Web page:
Next up, we rolled the big Chevy to a local trail with rocky sections for some traction testing. Even at street inflation pressures of close to 60 psi, the Trail Grapplers made forward motion easy, clawing their way through the rock piles. With a load range E construction and the added sidewall tread grooves, nothing stopped the Chevy from moving forward on the trail.
We also got to spend some time in a sand wash on the way back from our trail running and mud adventures. Again, even with full street inflation pressure, since most people air down for sand running, the Trail Grapplers worked well in the thick sand. While the sand was not ultra-thin like beach or dune sand, the fact the 35-inch tires were mounted on a 10-inch wheel provided a flat footprint and decent floatation in the wash sand, which was also peppered with rocks. With plenty of throttle, the big Chevy moved through the thick stuff with ease.
The ultimate test for our Trail Grappler M/Ts was a section of gumbo-like mud we found at a local construction site. Just as we suspected, with an open-lug–type tire designed to dig, the Trail Grappler M/T could dig their way to forward bite and sling mud like no tomorrow. The tires were able to find the hard pack beneath the mud and keep the truck moving forward. Plenty of wheel spin kept the tread blocks clean, while during slow crawling, they tended to pack with mud until liberal throttle application cleaned them out again. We also suspect they will work well in the snow, since can will dig down to find traction and have a self-cleaning tread design.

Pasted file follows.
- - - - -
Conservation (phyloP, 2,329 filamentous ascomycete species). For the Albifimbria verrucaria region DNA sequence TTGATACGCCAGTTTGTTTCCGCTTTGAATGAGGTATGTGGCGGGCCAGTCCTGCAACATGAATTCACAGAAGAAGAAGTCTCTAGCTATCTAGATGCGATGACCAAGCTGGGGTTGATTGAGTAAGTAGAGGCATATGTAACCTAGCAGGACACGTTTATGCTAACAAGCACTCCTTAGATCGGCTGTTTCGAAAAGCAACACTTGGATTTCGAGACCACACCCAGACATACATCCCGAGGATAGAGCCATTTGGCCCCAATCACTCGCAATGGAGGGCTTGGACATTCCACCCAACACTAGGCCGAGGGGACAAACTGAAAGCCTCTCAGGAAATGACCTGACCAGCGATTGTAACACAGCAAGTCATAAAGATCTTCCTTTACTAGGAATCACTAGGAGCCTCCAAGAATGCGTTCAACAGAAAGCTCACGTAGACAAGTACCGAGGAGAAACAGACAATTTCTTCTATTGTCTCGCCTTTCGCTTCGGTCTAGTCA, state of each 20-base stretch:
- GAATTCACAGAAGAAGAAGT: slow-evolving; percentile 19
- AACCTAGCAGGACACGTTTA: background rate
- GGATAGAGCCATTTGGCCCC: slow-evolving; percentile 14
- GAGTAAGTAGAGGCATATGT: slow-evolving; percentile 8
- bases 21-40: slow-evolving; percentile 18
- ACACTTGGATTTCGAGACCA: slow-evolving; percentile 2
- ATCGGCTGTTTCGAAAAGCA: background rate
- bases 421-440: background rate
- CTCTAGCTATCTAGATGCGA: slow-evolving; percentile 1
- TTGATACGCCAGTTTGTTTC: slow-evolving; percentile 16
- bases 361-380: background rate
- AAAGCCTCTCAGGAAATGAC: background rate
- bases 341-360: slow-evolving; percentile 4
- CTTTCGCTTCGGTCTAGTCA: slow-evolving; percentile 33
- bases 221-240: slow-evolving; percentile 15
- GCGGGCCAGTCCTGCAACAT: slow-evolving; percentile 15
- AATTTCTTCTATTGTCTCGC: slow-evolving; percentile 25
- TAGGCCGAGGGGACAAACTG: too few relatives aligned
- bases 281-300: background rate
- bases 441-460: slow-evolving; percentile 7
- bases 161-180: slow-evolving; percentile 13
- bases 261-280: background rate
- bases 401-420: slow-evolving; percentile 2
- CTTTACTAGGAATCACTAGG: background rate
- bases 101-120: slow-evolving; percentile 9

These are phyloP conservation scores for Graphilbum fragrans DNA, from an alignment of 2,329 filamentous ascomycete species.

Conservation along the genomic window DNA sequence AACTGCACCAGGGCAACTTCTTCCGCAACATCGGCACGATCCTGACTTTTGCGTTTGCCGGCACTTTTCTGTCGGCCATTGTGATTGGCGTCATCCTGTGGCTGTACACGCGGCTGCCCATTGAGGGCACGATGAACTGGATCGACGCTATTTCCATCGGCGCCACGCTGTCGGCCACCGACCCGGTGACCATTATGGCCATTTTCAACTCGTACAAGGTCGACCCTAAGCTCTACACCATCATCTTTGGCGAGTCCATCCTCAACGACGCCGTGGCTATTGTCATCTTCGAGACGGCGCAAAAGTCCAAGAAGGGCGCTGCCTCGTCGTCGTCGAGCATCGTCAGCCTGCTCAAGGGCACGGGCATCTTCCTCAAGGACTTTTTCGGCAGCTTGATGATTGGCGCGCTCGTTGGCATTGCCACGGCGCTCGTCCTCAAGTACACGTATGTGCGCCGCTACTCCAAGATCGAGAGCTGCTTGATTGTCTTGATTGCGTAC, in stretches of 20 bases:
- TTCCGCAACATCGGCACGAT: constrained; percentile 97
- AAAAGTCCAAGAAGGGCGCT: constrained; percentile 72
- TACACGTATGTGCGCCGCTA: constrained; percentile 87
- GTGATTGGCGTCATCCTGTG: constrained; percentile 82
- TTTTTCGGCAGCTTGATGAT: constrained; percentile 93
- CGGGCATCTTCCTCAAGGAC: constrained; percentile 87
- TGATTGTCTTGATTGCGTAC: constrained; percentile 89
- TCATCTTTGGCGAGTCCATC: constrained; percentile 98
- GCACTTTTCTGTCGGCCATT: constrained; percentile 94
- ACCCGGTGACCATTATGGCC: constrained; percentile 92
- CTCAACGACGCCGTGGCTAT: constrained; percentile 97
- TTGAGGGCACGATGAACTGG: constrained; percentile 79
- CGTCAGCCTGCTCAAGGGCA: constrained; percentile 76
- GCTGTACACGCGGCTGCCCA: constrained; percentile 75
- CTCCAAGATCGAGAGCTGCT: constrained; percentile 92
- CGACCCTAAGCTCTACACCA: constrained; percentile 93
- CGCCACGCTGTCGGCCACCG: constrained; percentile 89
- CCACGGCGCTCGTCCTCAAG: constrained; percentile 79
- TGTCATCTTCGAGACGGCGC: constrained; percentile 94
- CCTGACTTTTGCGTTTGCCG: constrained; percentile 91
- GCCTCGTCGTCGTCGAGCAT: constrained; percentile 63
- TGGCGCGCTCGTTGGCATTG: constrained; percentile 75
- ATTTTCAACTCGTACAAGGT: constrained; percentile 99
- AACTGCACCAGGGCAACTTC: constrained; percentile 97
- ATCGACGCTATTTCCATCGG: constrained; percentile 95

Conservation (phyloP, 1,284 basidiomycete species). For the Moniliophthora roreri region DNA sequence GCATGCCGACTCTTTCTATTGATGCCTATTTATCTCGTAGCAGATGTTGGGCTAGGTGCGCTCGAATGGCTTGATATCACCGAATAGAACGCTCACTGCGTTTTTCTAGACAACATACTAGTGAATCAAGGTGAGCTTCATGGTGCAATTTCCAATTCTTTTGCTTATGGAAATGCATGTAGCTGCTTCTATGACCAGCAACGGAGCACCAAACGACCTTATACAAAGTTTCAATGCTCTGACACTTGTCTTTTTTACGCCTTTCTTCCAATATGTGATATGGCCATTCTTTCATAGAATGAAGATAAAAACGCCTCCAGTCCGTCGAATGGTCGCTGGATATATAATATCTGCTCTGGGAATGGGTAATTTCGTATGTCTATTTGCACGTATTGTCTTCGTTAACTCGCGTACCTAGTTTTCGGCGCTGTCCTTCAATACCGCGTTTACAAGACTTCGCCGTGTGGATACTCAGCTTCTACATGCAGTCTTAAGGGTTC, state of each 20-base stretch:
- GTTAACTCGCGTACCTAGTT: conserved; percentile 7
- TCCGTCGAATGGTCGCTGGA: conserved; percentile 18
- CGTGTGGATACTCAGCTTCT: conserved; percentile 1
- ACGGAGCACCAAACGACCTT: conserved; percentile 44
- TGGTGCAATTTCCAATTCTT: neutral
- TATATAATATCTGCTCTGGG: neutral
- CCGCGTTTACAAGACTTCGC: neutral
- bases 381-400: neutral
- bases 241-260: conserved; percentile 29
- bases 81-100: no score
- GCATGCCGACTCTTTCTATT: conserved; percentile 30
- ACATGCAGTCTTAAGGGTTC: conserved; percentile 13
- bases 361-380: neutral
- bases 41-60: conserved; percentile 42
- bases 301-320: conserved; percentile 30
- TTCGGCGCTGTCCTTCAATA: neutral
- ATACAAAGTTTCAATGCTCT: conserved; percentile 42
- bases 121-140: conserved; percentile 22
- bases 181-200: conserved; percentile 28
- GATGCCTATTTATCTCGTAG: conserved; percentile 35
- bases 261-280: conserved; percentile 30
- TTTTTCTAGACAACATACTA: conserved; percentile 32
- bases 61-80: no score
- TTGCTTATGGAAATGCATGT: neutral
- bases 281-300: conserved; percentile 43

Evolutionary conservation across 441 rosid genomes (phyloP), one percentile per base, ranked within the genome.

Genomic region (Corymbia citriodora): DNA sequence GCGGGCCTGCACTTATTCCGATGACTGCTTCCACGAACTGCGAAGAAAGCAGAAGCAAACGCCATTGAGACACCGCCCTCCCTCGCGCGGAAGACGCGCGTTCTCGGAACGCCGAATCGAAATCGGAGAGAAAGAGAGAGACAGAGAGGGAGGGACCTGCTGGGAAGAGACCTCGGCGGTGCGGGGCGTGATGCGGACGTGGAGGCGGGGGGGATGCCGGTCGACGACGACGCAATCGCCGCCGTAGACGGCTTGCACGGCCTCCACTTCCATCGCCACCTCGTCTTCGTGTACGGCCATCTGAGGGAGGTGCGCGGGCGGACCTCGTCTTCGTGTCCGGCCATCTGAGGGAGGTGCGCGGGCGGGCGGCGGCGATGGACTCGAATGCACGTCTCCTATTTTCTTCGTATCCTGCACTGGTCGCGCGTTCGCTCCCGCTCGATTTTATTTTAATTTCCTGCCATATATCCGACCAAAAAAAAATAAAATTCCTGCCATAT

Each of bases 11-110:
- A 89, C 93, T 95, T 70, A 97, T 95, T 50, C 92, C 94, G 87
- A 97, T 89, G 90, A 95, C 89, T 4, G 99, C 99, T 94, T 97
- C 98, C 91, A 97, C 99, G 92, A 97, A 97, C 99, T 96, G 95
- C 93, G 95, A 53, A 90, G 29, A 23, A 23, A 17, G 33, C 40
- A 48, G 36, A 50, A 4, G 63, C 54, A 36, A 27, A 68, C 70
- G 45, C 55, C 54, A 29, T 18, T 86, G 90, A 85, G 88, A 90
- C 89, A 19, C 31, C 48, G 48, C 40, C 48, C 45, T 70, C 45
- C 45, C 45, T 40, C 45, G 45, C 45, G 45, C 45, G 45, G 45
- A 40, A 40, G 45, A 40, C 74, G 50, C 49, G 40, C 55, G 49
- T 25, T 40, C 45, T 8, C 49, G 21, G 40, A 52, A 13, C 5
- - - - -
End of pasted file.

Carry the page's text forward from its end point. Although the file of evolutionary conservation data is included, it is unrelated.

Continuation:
Judging from the deep tread pattern, we figured the new Nitto Trail Grappler M/Ts would be awesome off road and we weren’t disappointed. No matter what we tossed at them, they managed to keep the big Chevy moving forward. The biggest, and most pleasant surprise was the tire’s on-road manners and handling characteristics. The Trail Grappler M/T is fairly quiet for an open-lug tire, with excellent ride and handling characteristics on the pavement. We suspect that sled pullers and off-road enthusiasts will find the Nitto Trail Grappler M/T the perfect tire selection for diesel enthusiasts who actually use their truck for both work and play.
Nitro Tire USA
Nitto Trail Grappler M/T